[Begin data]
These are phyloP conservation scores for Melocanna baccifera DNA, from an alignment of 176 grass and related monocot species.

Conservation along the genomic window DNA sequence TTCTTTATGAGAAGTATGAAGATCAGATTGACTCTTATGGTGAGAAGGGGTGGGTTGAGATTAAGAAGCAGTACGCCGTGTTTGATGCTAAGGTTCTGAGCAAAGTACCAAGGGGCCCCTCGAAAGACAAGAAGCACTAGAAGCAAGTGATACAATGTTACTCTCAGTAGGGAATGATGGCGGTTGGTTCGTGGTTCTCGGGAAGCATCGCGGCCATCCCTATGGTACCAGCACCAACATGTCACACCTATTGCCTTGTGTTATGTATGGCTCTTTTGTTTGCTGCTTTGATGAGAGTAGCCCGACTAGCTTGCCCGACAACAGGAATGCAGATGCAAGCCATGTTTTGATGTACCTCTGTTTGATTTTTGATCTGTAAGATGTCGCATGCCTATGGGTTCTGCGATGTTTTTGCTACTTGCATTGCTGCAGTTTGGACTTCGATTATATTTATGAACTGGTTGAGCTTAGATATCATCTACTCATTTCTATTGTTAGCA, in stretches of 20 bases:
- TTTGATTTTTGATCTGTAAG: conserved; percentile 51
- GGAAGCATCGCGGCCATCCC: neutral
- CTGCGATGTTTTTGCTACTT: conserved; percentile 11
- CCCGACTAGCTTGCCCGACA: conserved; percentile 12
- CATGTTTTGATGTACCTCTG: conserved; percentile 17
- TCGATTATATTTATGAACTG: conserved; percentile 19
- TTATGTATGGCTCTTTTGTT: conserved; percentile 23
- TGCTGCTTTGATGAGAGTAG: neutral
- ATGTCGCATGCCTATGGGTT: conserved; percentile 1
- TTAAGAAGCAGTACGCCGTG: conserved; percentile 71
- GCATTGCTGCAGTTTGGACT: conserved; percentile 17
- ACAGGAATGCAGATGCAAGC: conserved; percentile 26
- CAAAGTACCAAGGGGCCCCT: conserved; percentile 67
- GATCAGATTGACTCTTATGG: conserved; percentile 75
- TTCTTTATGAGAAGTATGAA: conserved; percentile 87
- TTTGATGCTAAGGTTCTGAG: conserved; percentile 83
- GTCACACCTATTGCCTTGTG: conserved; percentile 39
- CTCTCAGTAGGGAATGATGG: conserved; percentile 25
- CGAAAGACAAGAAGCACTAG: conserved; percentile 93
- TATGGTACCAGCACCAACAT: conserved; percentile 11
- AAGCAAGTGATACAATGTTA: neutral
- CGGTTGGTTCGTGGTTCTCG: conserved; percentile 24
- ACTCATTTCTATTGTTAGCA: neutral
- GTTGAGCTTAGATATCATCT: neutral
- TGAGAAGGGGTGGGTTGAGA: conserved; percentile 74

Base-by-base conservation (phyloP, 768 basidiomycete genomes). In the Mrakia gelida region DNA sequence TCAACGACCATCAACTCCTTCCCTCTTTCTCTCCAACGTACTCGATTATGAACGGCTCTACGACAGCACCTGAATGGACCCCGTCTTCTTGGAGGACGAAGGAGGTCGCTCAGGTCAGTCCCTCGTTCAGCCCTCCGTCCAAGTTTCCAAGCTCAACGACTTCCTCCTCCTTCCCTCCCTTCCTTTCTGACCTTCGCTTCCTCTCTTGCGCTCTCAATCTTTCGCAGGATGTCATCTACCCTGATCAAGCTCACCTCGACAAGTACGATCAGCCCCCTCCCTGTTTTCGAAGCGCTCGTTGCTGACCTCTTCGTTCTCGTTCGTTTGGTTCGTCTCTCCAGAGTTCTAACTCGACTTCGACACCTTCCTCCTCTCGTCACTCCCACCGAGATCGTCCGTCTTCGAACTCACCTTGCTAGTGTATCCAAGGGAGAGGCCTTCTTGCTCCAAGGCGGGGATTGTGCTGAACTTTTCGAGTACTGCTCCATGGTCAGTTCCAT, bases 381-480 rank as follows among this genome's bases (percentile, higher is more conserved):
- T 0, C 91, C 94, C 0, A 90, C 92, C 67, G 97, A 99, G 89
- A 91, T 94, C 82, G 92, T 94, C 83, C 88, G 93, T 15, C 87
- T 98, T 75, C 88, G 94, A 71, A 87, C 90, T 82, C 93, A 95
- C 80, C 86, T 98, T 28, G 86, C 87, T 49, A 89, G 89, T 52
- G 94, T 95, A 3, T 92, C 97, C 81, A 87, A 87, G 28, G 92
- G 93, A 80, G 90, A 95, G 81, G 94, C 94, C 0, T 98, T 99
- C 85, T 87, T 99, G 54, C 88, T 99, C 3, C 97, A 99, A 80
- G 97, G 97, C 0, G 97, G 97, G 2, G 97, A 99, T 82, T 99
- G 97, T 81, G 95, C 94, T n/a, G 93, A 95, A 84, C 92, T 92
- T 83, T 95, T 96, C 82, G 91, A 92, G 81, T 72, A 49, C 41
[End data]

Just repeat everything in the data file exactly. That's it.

These are phyloP conservation scores for Melocanna baccifera DNA, from an alignment of 176 grass and related monocot species.

Conservation along the genomic window DNA sequence TTCTTTATGAGAAGTATGAAGATCAGATTGACTCTTATGGTGAGAAGGGGTGGGTTGAGATTAAGAAGCAGTACGCCGTGTTTGATGCTAAGGTTCTGAGCAAAGTACCAAGGGGCCCCTCGAAAGACAAGAAGCACTAGAAGCAAGTGATACAATGTTACTCTCAGTAGGGAATGATGGCGGTTGGTTCGTGGTTCTCGGGAAGCATCGCGGCCATCCCTATGGTACCAGCACCAACATGTCACACCTATTGCCTTGTGTTATGTATGGCTCTTTTGTTTGCTGCTTTGATGAGAGTAGCCCGACTAGCTTGCCCGACAACAGGAATGCAGATGCAAGCCATGTTTTGATGTACCTCTGTTTGATTTTTGATCTGTAAGATGTCGCATGCCTATGGGTTCTGCGATGTTTTTGCTACTTGCATTGCTGCAGTTTGGACTTCGATTATATTTATGAACTGGTTGAGCTTAGATATCATCTACTCATTTCTATTGTTAGCA, in stretches of 20 bases:
- TTTGATTTTTGATCTGTAAG: conserved; percentile 51
- GGAAGCATCGCGGCCATCCC: neutral
- CTGCGATGTTTTTGCTACTT: conserved; percentile 11
- CCCGACTAGCTTGCCCGACA: conserved; percentile 12
- CATGTTTTGATGTACCTCTG: conserved; percentile 17
- TCGATTATATTTATGAACTG: conserved; percentile 19
- TTATGTATGGCTCTTTTGTT: conserved; percentile 23
- TGCTGCTTTGATGAGAGTAG: neutral
- ATGTCGCATGCCTATGGGTT: conserved; percentile 1
- TTAAGAAGCAGTACGCCGTG: conserved; percentile 71
- GCATTGCTGCAGTTTGGACT: conserved; percentile 17
- ACAGGAATGCAGATGCAAGC: conserved; percentile 26
- CAAAGTACCAAGGGGCCCCT: conserved; percentile 67
- GATCAGATTGACTCTTATGG: conserved; percentile 75
- TTCTTTATGAGAAGTATGAA: conserved; percentile 87
- TTTGATGCTAAGGTTCTGAG: conserved; percentile 83
- GTCACACCTATTGCCTTGTG: conserved; percentile 39
- CTCTCAGTAGGGAATGATGG: conserved; percentile 25
- CGAAAGACAAGAAGCACTAG: conserved; percentile 93
- TATGGTACCAGCACCAACAT: conserved; percentile 11
- AAGCAAGTGATACAATGTTA: neutral
- CGGTTGGTTCGTGGTTCTCG: conserved; percentile 24
- ACTCATTTCTATTGTTAGCA: neutral
- GTTGAGCTTAGATATCATCT: neutral
- TGAGAAGGGGTGGGTTGAGA: conserved; percentile 74

Base-by-base conservation (phyloP, 768 basidiomycete genomes). In the Mrakia gelida region DNA sequence TCAACGACCATCAACTCCTTCCCTCTTTCTCTCCAACGTACTCGATTATGAACGGCTCTACGACAGCACCTGAATGGACCCCGTCTTCTTGGAGGACGAAGGAGGTCGCTCAGGTCAGTCCCTCGTTCAGCCCTCCGTCCAAGTTTCCAAGCTCAACGACTTCCTCCTCCTTCCCTCCCTTCCTTTCTGACCTTCGCTTCCTCTCTTGCGCTCTCAATCTTTCGCAGGATGTCATCTACCCTGATCAAGCTCACCTCGACAAGTACGATCAGCCCCCTCCCTGTTTTCGAAGCGCTCGTTGCTGACCTCTTCGTTCTCGTTCGTTTGGTTCGTCTCTCCAGAGTTCTAACTCGACTTCGACACCTTCCTCCTCTCGTCACTCCCACCGAGATCGTCCGTCTTCGAACTCACCTTGCTAGTGTATCCAAGGGAGAGGCCTTCTTGCTCCAAGGCGGGGATTGTGCTGAACTTTTCGAGTACTGCTCCATGGTCAGTTCCAT, bases 381-480 rank as follows among this genome's bases (percentile, higher is more conserved):
- T 0, C 91, C 94, C 0, A 90, C 92, C 67, G 97, A 99, G 89
- A 91, T 94, C 82, G 92, T 94, C 83, C 88, G 93, T 15, C 87
- T 98, T 75, C 88, G 94, A 71, A 87, C 90, T 82, C 93, A 95
- C 80, C 86, T 98, T 28, G 86, C 87, T 49, A 89, G 89, T 52
- G 94, T 95, A 3, T 92, C 97, C 81, A 87, A 87, G 28, G 92
- G 93, A 80, G 90, A 95, G 81, G 94, C 94, C 0, T 98, T 99
- C 85, T 87, T 99, G 54, C 88, T 99, C 3, C 97, A 99, A 80
- G 97, G 97, C 0, G 97, G 97, G 2, G 97, A 99, T 82, T 99
- G 97, T 81, G 95, C 94, T n/a, G 93, A 95, A 84, C 92, T 92
- T 83, T 95, T 96, C 82, G 91, A 92, G 81, T 72, A 49, C 41